right from the moment your child came out into this world, you have been washed away with a sea of mixed emotions‚ÄĒhappiness, excitement, fear, amazement and worry. the very first time you saw him you could not help but feel a unique sense of joy that you did not know you were capable of feeling. at the same time, you have that persistent fear of what is ahead as you worry about things like disciplining your child and making sure that he grows up to be a person of moral values.

your fears begin to transform into reality once your child becomes a toddler. you see some changes in his attitude. from the tiny innocent baby, who does nothing but coos and cuddles with you, he slowly transforms into a toddler who begins to know about the world. soon, you notice that your child begins to cry more often or does not obey you anymore. to raise a child properly, here are some key disciplining pointers that every parent should know:

1. do not give in to your child’s every whim. many parents think that giving their child everything they want is a good way to express their love. but this is the biggest misconception when it comes to parenting. not giving your child everything is healthy as this will make him more grounded with the reality of life that he can never have everything that he wants and that he will not always have it his way. children raised this way grow up to be mature and level headed adults who can handle problems and disappointments with more ease than adults who were spoiled brats in their younger years.

2. be consistent with your rules. most children of today are very smart and they remember things quite easily. If you say no to him eating snacks before mealtime but allow him to have a couple of treats the next night, he will get a disoriented notion that rules can be broken. this will not stop him from breaking other rules that you set.

3. do not say ‚Äúno‚ÄĚ too much. this word is supposed to be used only for important matters like when your child is about to touch an electric outlet. using ‚Äúno‚ÄĚ too much will lose its sense of urgency.

4. be generous with praises and compliments. positive reinforcement of proper behavior and good manners is always more effective than punishment in forming your child’s moral values.

5. do not let the surroundings be tempting for him. If you have a child in the house, keep all things dangerous away from his reach. do not place your expensive China in a place near the play area and expect that you can just discipline him into not breaking it.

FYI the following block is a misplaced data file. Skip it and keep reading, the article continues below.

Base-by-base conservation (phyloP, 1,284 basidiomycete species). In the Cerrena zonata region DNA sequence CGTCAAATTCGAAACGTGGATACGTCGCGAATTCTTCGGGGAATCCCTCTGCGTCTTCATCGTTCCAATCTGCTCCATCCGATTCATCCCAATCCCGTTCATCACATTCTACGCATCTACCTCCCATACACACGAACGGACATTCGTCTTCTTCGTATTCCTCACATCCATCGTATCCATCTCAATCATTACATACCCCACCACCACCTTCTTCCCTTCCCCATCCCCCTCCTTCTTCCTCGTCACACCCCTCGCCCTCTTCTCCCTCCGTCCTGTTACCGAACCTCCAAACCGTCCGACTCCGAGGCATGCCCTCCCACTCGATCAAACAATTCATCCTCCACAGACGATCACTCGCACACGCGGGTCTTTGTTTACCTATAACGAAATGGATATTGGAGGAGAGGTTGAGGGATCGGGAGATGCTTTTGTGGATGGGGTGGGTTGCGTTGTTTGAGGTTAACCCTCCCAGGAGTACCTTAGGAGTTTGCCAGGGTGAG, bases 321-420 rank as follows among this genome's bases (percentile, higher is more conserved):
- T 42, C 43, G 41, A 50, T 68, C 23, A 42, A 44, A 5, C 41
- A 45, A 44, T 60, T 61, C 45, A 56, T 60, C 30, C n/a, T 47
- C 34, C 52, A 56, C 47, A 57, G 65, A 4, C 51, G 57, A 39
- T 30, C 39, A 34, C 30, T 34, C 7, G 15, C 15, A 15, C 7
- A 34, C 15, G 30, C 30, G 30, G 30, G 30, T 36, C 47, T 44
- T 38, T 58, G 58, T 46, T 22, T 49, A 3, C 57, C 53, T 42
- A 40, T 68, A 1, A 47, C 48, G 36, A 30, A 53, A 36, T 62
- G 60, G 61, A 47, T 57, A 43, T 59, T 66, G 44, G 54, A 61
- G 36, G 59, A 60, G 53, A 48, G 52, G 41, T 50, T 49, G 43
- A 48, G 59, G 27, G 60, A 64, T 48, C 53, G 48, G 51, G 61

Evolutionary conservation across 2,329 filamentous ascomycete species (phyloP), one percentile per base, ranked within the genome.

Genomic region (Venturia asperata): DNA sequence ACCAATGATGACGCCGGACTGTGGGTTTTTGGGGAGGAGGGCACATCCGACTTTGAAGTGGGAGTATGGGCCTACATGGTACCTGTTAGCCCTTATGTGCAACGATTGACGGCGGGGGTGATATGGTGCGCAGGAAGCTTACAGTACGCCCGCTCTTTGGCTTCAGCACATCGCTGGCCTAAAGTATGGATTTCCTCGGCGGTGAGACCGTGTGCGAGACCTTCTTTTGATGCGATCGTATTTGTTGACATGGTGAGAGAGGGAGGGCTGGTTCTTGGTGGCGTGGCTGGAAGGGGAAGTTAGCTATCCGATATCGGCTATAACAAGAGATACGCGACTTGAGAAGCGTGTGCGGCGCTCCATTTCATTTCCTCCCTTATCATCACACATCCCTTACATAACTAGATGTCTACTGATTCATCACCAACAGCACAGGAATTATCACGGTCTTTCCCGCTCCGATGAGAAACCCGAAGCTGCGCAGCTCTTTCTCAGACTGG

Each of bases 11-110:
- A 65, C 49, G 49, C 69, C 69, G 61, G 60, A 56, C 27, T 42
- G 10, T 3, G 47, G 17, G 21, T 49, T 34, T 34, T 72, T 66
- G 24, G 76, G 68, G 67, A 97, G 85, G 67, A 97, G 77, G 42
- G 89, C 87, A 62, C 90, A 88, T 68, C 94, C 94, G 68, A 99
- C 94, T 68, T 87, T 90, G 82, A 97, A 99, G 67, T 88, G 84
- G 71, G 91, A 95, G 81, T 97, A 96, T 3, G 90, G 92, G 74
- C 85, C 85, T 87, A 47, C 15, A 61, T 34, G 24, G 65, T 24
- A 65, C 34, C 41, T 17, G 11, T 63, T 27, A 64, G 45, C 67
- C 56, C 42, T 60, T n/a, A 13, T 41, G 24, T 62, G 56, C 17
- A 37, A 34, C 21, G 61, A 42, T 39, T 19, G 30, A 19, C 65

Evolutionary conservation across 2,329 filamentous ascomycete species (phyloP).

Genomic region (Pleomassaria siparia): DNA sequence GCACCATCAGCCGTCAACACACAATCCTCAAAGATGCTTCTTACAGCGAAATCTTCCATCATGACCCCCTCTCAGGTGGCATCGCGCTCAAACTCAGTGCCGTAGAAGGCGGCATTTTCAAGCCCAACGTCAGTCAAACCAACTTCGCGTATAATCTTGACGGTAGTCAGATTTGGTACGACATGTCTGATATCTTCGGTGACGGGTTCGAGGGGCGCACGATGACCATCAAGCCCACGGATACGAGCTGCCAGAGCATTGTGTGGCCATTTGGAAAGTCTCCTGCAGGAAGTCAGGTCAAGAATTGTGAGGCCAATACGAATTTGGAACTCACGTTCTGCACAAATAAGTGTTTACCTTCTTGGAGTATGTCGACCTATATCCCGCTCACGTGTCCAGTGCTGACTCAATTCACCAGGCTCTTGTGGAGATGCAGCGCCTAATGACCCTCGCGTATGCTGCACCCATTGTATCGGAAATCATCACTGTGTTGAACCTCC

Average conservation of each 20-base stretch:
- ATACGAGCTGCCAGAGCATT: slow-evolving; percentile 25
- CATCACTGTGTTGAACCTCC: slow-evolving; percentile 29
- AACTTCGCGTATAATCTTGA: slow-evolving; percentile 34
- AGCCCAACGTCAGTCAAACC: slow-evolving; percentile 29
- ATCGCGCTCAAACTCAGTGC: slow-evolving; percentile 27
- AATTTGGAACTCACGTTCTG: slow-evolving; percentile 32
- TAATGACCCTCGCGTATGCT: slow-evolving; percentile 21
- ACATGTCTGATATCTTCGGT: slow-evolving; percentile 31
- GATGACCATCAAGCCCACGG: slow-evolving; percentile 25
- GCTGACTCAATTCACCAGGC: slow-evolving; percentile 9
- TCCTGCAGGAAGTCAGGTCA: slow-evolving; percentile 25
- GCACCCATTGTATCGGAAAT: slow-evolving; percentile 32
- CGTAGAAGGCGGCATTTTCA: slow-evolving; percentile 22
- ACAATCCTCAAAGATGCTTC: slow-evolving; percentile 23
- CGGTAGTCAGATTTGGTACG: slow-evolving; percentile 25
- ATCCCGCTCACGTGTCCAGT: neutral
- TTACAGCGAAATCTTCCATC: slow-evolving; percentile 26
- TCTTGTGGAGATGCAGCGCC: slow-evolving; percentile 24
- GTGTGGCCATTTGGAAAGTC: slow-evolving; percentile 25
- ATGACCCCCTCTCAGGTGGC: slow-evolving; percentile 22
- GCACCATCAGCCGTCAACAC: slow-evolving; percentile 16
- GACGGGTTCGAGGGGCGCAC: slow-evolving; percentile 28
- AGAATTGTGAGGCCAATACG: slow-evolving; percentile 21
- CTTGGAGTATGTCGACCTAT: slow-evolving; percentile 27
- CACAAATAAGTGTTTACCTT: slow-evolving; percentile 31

6. talk to your child often. communicating with your little one and instilling proper values such as saying thank you, please and excuse me is one of your prime duties as a parent.

7. distract to stop crying sprees. if your child cries to get what he wants, do not give in to the temptation of handing him the object of her crying session. instead, remove from her from the area and distract her to make her forget about it. giving him what he wants after he cries will reinforce this behavior and teach him to use this to wrap you around his finger.

8. spanking is never the answer. this violent manner of punishment may only cultivate aggressive behavior in your kid and give him the wrong idea that you can hurt anyone who makes mistakes. time-outs and negative punishment (removal of things that your kid likes to discourage a certain behavior) are more effective forms of discipline.

9. spend a lot of quality time with your child. this is probably the most important ingredient in raising your kid properly. do not allow yourself to be caught up with too much work and be sure that you set aside sufficient time for your little one.

being a parent is truly an extraordinary and wondrous feeling that you are lucky to be able to experience. it will never be an easy and smooth ride but you will know that all the challenges and problems you face along the way will be all worth it.

crymommy

babies cry all the time but so do moms! i cried when my baby came out into this world due to
pain, happiness, disbelief and so many more–i was a melting pot of emotions!
i cried when mikkel said his first word (dog!), when he ate his first solid meal, when he
took his first step, and when he sang his first song (it was during mass and people were